April 21, 2008 / 1:41 PM / 12 years ago

Winehouse gets three Ivor Novello nods

LONDON (Reuters) - Singer/songwriter Amy Winehouse has been nominated three times for coveted Ivor Novello Awards, including twice in one category.

Amy Winehouse performs at the Brit Awards at Earls Court in London February 20, 2008. . REUTERS/Alessia Pierdomenico

The Grammy-winning artist, whose troubled private life and battle against drug addiction have overshadowed her recording success, is up for best song musically and lyrically with both “Love Is a Losing Game” and “You Know I’m No Good”.

She is running against “Let Me Out” by Ben’s Brother.

The 24-year-old, who won five Grammy Awards in February, is also nominated in the best-selling British song category with “Rehab”. Also shortlisted for that award is “Beautiful Liar”, performed by Beyonce and Shakira, and Mika’s “Grace Kelly”.

Winehouse won an Ivor Novello Award last year for best contemporary song with “Rehab”.

British indie rockers Cherry Ghost were nominated twice — for best contemporary song with “People Help the People” and best album with “Thirst For Romance”.

In the former category they are competing against Kate Nash (“Foundations”) and the Klaxons (“Golden Skans”). Also shortlisted for best album were Radiohead (“In Rainbows”) and Stephen Fretwell (“Man On the Roof”).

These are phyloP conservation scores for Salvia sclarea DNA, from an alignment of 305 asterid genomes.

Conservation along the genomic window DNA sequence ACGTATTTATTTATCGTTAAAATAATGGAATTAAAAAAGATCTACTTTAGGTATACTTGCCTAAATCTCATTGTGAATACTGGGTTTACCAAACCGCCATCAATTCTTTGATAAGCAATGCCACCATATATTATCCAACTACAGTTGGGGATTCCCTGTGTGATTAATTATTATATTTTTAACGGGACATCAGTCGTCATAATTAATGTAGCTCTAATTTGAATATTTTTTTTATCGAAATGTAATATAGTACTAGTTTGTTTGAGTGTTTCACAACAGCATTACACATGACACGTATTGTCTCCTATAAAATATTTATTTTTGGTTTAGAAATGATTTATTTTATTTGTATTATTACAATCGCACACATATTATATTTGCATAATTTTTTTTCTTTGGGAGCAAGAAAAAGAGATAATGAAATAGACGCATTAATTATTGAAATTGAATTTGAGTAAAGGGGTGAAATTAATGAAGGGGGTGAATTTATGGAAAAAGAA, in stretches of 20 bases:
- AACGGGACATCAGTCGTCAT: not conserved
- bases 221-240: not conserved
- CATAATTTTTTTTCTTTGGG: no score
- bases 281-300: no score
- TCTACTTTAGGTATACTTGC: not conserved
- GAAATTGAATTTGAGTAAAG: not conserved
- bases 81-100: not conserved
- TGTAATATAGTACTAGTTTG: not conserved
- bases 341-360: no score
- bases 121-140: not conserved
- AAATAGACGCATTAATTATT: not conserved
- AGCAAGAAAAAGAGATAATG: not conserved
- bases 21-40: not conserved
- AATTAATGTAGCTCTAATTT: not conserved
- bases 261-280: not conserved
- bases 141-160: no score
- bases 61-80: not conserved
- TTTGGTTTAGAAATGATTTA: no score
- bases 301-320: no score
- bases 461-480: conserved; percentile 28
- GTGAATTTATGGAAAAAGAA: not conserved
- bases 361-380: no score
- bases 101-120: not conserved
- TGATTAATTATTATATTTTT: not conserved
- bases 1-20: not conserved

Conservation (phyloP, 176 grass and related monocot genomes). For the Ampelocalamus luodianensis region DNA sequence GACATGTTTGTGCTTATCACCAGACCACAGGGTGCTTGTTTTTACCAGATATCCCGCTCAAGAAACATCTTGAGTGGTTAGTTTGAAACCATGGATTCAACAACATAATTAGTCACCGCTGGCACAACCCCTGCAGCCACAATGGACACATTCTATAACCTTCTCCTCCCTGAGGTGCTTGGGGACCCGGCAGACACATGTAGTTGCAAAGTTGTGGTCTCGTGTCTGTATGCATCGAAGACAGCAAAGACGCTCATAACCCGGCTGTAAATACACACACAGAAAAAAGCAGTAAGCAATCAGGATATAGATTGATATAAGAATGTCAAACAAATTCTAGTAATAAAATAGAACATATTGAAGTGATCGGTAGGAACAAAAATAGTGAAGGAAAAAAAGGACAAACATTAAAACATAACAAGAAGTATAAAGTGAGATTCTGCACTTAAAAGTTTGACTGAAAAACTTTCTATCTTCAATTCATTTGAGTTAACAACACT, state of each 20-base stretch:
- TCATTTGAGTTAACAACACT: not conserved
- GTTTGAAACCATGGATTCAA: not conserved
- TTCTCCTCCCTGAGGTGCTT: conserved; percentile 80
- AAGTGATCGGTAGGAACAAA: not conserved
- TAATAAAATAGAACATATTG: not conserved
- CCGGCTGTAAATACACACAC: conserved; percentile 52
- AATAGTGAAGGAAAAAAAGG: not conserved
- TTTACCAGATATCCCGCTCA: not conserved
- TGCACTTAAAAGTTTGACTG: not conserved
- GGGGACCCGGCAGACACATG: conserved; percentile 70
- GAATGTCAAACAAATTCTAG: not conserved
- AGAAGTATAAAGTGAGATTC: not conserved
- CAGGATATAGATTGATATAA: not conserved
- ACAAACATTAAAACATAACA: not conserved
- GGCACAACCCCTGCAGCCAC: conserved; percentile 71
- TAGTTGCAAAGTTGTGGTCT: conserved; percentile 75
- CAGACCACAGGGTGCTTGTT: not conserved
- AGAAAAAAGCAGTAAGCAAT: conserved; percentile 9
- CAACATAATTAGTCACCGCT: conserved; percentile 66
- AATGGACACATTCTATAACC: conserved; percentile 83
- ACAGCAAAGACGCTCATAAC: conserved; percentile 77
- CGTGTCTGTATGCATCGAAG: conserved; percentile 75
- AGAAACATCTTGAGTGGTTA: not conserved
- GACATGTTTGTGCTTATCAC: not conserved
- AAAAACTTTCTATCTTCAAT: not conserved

Best original film score will be contested by Dario Marianelli for “Atonement”, Adrian Johnston for “Becoming Jane” and Christopher Gunning for “La Vie En Rose”. Marianelli won an Oscar for his work on “Atonement”.

The nominees for most performed work in 2007 are the Kaiser Chiefs (“Ruby”), Take That (“Shine”) and Just Jack (“Starz In Their Eyes”).

The best television soundtrack shortlist comprises “Oliver Twist”, composed by Martin Phipps, “Primo” by Jonathan Goldstein and “Who Killed Mrs de Ropp” by Paul Moessl.

The prizes, along with several other categories including lifetime achievement and international achievement, will be handed out in London on May 22.

The Ivor Novello Awards are in their 53rd year and are named after the Welsh actor, composer and singer who was one of Britain’s biggest stage and screen stars in the early 20th century. They are judged and presented by music writers.

Reporting by Mike Collett-White, editing by Paul Casciato

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